Kasich said the state’s "rainy day" fund will reach $1.8 billion by next year. Some of that will be returned in a form of a required tax cut, but he does not want to spend it.
"I'm worried about the national economy. It's likely to chug along at a very slow rate," Kasich says. "I don't want to, in the middle of next year, cut schools back or spring surprises on people. Ohio is growing. We've gone from $8 billion in the hole to nearly $2 billion surplus in two years. So, steady as she goes."
Kasich's budget plan does not cut funds to any school district in the state, but it does reduce disparity between districts, which is what some school superintendents have called unfair.
"We want to make sure that a student who comes from a district that's poor is going to have the same shot at a quality education as the kid who comes from some of the richest districts in the state," Kasich said. "When you're a wealthy district you have a greater ability to help yourself, but with the commitment we've made, which is a significant increase in funding for K-12; we should focus the dollars so that every kid has a chance."
Kasich's decision to expand Medicaid has been widely praised by groups including AARP, United Healthcare, Behavioral Health Providers and the Ohio Dental Association. The criticism to the expansion has come largely from conservatives and tea party groups who have called the decision an expansion of government.
"There are some people out there who, this is what they do, they spend their time in politics and that's fine," Kasich said. "Right now we have a big chunk of Ohioans who use an emergency room as their primary care. We all pay for that. There's $13 billion Ohio tax dollars we can bring back to make sure we can cover the working poor. And if we don't do it, the federal government will cut off reimbursement to those hospitals who are treating people who can't pay."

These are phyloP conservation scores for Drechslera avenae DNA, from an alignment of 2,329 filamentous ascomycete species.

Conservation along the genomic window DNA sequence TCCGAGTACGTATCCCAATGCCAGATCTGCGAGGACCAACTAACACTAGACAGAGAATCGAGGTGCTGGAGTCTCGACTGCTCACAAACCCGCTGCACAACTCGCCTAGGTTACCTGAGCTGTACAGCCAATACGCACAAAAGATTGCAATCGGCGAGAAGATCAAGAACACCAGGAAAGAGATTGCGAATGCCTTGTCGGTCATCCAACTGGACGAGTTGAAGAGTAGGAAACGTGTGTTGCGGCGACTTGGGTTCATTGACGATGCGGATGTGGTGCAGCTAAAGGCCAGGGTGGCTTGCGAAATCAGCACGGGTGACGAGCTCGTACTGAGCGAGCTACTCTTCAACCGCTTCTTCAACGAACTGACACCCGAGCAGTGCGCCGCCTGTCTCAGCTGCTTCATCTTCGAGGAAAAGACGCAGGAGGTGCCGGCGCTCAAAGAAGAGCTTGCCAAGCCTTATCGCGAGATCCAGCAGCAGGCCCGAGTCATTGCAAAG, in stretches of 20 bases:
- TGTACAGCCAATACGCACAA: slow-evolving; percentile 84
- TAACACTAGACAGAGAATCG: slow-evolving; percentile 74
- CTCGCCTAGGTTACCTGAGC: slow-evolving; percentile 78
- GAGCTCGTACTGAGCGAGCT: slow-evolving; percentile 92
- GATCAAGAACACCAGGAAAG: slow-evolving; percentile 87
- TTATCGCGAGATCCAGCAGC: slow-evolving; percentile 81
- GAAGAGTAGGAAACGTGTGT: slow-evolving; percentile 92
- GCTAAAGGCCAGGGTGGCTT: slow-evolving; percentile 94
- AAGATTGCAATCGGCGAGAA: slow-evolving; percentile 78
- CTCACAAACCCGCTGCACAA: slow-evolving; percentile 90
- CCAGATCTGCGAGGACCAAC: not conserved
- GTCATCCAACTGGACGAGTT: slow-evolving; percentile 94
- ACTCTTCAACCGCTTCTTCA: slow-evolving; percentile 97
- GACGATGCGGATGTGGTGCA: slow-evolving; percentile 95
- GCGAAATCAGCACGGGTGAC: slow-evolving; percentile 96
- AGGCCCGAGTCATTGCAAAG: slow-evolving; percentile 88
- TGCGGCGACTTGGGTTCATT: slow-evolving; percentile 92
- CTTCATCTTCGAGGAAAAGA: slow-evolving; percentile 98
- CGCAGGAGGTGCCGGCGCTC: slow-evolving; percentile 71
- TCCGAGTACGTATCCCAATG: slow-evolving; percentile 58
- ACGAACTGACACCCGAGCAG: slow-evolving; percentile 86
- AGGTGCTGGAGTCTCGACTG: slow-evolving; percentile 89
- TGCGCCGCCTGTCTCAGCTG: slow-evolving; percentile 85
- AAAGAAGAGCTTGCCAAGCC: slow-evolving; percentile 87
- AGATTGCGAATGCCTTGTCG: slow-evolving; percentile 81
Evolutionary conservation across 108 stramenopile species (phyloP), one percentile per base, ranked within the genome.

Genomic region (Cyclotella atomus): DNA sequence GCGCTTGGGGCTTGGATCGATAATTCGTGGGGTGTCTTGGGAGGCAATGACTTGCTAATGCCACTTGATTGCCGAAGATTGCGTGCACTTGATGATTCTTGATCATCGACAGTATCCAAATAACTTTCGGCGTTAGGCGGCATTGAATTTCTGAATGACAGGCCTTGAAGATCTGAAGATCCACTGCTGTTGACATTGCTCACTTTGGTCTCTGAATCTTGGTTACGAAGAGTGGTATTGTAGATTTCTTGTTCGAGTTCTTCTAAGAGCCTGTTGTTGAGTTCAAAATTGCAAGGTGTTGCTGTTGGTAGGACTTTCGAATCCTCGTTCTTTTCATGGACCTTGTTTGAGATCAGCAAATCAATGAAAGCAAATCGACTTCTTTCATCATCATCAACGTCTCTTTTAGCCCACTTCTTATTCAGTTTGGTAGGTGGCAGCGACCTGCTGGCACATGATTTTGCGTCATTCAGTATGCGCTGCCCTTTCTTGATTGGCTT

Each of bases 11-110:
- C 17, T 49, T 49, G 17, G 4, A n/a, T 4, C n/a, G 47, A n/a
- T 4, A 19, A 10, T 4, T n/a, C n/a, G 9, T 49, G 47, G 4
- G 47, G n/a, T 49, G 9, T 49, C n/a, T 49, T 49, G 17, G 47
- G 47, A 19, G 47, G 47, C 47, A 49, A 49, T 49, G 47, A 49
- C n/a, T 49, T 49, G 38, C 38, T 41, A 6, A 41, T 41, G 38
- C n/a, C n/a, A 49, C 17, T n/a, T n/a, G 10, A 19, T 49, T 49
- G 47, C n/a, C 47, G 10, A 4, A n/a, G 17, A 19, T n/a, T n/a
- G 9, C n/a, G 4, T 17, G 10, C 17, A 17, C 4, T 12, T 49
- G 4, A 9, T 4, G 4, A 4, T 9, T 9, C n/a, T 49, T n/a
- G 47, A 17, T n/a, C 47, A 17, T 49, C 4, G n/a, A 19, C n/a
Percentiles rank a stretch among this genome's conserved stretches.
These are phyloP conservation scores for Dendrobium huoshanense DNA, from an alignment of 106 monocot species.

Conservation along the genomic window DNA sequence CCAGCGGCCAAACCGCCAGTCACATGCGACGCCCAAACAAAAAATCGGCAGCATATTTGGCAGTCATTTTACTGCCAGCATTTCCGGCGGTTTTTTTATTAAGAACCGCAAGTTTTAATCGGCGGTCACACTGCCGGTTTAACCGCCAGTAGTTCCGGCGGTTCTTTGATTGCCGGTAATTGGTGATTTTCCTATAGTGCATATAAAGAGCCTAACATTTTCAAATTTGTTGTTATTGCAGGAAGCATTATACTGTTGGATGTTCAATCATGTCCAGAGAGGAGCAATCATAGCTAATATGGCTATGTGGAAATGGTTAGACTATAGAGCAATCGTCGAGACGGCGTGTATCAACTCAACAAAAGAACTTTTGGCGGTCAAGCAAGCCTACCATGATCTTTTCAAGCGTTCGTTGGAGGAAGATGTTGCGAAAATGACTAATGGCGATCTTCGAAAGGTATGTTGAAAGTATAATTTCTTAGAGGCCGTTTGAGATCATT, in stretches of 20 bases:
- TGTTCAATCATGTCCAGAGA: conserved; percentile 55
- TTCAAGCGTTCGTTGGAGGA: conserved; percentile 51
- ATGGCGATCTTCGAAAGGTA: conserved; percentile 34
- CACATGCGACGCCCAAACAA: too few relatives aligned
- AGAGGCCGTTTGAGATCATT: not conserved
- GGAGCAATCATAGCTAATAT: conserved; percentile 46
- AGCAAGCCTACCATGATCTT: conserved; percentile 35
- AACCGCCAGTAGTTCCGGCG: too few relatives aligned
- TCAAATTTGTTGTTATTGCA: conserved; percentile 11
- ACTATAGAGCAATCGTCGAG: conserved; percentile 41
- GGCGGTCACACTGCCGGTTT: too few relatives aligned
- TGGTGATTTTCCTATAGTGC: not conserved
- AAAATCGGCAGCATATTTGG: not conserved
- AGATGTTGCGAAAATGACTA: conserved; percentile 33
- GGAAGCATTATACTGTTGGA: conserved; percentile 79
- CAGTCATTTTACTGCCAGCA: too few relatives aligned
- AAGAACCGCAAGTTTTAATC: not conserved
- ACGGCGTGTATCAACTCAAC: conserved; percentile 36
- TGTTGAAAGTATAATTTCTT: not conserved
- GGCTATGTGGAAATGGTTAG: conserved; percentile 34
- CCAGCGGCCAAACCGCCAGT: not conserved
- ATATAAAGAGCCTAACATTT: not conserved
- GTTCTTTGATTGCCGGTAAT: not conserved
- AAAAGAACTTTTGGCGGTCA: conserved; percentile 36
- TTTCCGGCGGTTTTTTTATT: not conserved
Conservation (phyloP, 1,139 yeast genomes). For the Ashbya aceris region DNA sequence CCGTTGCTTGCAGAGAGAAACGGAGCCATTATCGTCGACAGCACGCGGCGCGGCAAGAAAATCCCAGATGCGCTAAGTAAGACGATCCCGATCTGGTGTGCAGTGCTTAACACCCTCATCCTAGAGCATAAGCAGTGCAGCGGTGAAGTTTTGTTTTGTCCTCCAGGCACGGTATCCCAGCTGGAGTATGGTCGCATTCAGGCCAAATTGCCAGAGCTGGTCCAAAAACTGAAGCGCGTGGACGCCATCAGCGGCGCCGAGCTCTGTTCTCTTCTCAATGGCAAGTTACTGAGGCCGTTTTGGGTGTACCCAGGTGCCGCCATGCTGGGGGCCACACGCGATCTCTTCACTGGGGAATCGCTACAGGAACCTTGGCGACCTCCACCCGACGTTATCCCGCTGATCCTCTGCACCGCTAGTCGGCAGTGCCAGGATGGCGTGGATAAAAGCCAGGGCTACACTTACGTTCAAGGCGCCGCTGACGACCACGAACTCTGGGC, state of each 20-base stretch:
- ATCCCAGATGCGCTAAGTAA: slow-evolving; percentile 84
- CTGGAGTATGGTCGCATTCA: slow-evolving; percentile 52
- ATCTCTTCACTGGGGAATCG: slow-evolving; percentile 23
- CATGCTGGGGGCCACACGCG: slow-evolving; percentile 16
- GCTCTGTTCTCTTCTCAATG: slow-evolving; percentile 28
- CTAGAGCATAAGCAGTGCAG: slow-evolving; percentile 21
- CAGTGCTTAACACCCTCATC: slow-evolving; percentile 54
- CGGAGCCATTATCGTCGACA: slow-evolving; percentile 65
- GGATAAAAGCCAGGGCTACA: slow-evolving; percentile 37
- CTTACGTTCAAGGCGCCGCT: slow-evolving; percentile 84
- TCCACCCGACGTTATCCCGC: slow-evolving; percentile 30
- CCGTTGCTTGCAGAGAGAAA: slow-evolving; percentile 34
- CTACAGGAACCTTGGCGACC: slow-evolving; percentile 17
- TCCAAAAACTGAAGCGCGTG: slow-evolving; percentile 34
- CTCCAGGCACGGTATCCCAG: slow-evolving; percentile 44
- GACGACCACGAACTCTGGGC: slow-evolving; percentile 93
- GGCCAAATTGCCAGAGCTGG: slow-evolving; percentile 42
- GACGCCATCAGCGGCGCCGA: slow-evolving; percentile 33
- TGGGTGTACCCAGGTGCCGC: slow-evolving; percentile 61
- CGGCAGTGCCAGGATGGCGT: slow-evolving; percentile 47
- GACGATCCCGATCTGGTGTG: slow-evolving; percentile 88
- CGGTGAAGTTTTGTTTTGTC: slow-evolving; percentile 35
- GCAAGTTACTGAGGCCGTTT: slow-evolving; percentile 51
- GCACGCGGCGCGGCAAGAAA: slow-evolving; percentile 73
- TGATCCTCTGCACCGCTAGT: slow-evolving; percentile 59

On other issues, Kasich said he has not spoken personally to Ohio Board of Education president Debe Terhar who generated controversy on her Facebook page linking president Obama to Adolf Hitler.
"She didn't apologize to me. She apparently apologized to the board. I mean, what she did was a terrible mistake and she apologized for it,” the governor said.
In wake of President Obama carrying Ohio for the second time last November, there has been talk Ohio Republican lawmakers may change the way it allocates electoral votes.
"I've not seen a compelling case on why we need to change it,” added Kasich.
On bi-partisanship, Kasich said he's worked with Obama and administration officials on numerous issues.
"It's hard. There's a lot of polarization, and everybody wants to get in their corner and take their position," Kasich said. "I have to tell you - we have to work together. We can have our philosophical differences, but at the end of the day we have problems we need to solve in America."
10TV’s Heath asked Kasich if he was eyeing a 2016 run for the Republican presidential nomination.
"Are you kidding me?" Kasich laughed. "I hope somebody, maybe Sen. (Rob) Portman could be president."